Seven members of the class of 2022 and two recent alums have received prestigious Fulbright awards, which support teaching, study and research abroad.
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Gifted Teaching: Meet the 2019 Sherrerd Prize Recipients
The recipients of this year’s Sherrerd teaching prizes are “dynamic,” “original” and “compassionate,” in the words of their student nominators—educators whose presence in the classroom is “a gift to this institution.”
The 2019 award recipients are Randi Garcia, assistant professor of psychology and statistical and data sciences; Judith Keyler-Mayer, senior lecturer in German studies; and Kiki Smith ’71, professor of theatre.
The three faculty members will be celebrated at a ceremony open to the campus community on Monday, Oct. 28, at 4:30 p.m. in the Campus Center Carroll Room. A reception will follow in Wilson Atrium.
The Kathleen Compton Sherrerd ’54 and John J. F. Sherrerd Prizes for Distinguished Teaching were established in 2009 to recognize outstanding teaching at Smith. Each year, students, faculty and alumnae nominate educators who exemplify excellence and inspire their students—both inside and outside of the classroom.
We asked this year’s award recipients to reflect briefly on their teaching. Here’s what they had to say:
What sparked your interest in becoming an educator?
Kiki Smith ’71, professor of theatre
“I didn’t set out to teach. I came here as a one-year sabbatical replacement, fresh out of graduate school. Forty-five years later, I’m still here. It’s the students who keep me coming back to my underground office and costume shop. I get to teach students of all ages and all disciplines. Their breadth of interests and experiences connect me to topics and resources that enrich my work. What I relish is the uniqueness of each one of these students who expresses her own perspective on the characters and plays through her designs. Or the research intern who finds her own niche of historic clothes or accessories to study. I’ve had opportunities to work at outstanding museums with renowned clothing collections. But I missed the students too much to stay in those rarified worlds. I discovered theatre design in my junior year at Smith. I loved every part of the process— and still do. And I still relish the chance to share this field with a group of sharp, eager and insightful young women.”
What do you feel are the key qualities needed for effective teaching?
Judith Keyler-Mayer, senior lecturer in German studies
“My ideals are meticulous preparation, glass-clear explanation and energetic presentation. I try to work on my teaching qualities by actively staying in the process of language learning myself. Sitting in a classroom as a willing but not necessarily successful student myself allows me not only to observe other language teachers’ approach, style and tricks, but also to experience the joys and frustrations that come with studying a language. I think this perspective helps me to keep my class contents, pace and expectations realistic. Some students surprise me with questions I have never thought about, and they send me right back to my books. I am most impressed with students who come to Smith with different mother tongues than English. Many of them are living examples for what I would like to convey in my classes: The ability to think, to express oneself and to act from the angle of a different language and culture.”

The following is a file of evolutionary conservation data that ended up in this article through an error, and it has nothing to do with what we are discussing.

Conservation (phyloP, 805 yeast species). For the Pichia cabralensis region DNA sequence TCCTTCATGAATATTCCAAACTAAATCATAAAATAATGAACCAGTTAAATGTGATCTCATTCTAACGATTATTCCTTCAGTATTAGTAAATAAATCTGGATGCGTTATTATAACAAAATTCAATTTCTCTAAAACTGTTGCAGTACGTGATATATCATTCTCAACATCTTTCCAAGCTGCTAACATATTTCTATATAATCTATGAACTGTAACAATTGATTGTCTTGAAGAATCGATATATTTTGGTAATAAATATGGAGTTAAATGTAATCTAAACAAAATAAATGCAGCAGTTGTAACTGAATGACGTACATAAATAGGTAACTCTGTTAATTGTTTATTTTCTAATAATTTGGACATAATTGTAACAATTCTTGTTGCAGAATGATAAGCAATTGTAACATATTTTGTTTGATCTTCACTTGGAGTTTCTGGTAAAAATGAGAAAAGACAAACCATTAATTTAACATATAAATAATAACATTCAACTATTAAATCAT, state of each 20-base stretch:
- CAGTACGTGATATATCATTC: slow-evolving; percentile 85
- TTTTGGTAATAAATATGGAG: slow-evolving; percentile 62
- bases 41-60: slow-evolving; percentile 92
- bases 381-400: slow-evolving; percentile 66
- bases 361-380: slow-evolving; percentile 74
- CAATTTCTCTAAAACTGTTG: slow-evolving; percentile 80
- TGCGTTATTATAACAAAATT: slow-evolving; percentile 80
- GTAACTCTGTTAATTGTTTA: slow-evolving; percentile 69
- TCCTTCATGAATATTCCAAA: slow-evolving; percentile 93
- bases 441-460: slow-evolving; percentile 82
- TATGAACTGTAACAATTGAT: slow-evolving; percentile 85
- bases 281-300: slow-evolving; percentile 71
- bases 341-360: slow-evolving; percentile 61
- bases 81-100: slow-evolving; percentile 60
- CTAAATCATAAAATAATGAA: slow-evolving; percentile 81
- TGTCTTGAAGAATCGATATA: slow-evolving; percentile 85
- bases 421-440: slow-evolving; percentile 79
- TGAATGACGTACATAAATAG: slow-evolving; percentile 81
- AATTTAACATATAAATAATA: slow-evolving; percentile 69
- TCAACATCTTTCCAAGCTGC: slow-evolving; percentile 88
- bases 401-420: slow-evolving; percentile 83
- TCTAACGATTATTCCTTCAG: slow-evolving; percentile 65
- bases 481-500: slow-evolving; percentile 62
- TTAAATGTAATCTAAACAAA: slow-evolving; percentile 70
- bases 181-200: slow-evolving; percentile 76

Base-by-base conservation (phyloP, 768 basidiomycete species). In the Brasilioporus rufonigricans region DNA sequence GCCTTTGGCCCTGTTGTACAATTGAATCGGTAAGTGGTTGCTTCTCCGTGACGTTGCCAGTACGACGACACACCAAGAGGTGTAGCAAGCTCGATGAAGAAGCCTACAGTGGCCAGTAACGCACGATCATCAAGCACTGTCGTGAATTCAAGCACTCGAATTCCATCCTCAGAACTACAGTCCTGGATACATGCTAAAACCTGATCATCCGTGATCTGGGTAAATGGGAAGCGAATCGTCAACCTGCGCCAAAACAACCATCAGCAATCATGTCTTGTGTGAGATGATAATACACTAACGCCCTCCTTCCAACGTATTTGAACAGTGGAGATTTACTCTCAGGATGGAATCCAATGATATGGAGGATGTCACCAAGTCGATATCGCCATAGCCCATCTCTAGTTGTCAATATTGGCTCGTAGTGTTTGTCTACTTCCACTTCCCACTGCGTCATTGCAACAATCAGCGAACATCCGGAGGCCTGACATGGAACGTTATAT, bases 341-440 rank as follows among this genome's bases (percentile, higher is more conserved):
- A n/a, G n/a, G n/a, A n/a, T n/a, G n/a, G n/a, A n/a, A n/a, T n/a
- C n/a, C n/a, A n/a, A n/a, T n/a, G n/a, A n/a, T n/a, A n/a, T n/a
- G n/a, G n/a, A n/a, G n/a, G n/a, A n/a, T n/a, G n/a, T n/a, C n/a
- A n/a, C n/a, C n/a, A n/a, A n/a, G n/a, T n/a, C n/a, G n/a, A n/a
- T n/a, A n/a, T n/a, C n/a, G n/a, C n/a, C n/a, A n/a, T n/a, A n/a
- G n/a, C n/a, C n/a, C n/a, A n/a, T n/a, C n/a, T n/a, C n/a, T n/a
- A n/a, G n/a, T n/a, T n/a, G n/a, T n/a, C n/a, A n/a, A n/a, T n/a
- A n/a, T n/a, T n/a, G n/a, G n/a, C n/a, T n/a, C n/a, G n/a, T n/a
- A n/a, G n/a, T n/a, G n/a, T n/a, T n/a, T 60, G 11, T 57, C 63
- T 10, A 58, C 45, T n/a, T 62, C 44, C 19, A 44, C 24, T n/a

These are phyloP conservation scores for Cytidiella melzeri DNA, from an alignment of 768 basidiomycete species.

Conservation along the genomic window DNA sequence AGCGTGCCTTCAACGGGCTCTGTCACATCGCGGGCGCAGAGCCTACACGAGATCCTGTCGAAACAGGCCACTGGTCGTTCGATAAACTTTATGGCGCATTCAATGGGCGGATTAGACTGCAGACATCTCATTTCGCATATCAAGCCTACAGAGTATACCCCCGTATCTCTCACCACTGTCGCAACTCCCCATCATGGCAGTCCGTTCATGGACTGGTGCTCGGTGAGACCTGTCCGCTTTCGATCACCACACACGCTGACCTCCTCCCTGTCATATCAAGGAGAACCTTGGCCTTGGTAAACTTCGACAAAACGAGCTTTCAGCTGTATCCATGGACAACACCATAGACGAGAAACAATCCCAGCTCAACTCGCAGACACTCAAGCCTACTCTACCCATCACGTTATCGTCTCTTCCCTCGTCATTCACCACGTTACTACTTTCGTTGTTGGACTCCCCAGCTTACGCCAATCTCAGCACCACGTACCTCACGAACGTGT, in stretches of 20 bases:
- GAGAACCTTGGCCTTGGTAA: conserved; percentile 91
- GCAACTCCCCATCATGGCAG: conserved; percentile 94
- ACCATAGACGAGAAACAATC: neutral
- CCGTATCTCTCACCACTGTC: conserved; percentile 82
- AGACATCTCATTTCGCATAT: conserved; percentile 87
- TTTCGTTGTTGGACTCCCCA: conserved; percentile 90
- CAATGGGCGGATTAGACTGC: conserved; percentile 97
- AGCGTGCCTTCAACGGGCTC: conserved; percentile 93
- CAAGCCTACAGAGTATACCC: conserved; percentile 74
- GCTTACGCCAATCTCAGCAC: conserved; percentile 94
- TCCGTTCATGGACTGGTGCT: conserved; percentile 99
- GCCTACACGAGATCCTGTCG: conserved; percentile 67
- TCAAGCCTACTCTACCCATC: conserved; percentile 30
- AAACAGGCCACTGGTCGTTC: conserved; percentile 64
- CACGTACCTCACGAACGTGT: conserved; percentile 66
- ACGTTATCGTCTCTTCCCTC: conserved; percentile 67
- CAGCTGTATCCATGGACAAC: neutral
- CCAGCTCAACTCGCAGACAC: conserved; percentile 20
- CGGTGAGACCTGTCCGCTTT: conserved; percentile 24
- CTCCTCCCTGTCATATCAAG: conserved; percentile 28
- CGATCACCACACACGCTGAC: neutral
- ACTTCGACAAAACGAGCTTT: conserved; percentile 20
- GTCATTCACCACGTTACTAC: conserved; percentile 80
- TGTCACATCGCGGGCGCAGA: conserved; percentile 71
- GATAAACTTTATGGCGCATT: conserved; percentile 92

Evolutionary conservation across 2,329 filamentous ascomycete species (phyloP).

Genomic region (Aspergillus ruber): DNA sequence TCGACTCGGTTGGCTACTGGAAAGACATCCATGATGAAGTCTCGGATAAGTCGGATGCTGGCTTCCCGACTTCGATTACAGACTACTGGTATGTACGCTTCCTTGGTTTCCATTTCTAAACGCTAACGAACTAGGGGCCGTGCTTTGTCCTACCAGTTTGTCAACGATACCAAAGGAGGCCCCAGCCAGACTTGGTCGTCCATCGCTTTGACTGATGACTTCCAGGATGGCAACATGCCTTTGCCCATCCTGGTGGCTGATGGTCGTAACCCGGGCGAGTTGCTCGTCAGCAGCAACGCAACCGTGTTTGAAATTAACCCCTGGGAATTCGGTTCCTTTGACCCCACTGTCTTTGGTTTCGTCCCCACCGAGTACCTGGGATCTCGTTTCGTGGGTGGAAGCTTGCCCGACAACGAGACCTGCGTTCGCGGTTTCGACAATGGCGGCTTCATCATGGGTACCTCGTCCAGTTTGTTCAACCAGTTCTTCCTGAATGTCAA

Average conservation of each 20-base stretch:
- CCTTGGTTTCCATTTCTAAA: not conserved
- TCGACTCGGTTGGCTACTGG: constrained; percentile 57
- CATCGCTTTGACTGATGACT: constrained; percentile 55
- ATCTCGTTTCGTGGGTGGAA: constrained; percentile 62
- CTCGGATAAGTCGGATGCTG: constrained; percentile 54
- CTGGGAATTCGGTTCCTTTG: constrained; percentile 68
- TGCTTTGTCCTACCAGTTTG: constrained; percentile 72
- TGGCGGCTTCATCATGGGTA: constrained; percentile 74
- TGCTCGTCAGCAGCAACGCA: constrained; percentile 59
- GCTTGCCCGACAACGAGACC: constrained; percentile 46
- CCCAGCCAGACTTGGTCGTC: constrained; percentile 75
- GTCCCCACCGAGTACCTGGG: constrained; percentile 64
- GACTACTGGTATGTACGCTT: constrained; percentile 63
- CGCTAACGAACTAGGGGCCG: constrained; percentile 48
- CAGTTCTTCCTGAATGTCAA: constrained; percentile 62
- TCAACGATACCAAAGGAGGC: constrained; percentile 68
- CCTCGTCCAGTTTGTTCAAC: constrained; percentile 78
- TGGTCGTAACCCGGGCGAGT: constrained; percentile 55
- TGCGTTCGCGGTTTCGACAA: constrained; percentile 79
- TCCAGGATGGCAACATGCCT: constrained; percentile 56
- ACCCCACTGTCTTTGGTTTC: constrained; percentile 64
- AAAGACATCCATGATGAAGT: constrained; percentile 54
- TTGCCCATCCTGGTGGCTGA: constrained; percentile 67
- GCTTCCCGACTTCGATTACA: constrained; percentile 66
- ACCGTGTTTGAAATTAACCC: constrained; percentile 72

What keeps you inspired about teaching?
Randi Garcia, assistant professor of psychology and statistical and data sciences
“Definitely the Smithies! With such an amazing group of ambitious, conscientious, intelligent people as students, I know that I need to rise to the challenge and show up for them every day. Smithies are serious about their education, and their dedication keeps me inspired to provide them guidance through that education. I feel most effective in my teaching when I can understand exactly where students are at with the material and what might be the exact explanation/activity that moves them towards deep learning. The only way to truly know where they’re at is to talk with them—to get to know them, try some stuff, check in with them to see how it felt, try again. I also feel particularly inspired by teaching statistics and data science at a women’s college at this point in history. I see the world changing rapidly with data models increasingly being incorporated into our daily lives, and I think it’s crucial for Smithies to be at the table discussing the ethics of these models.”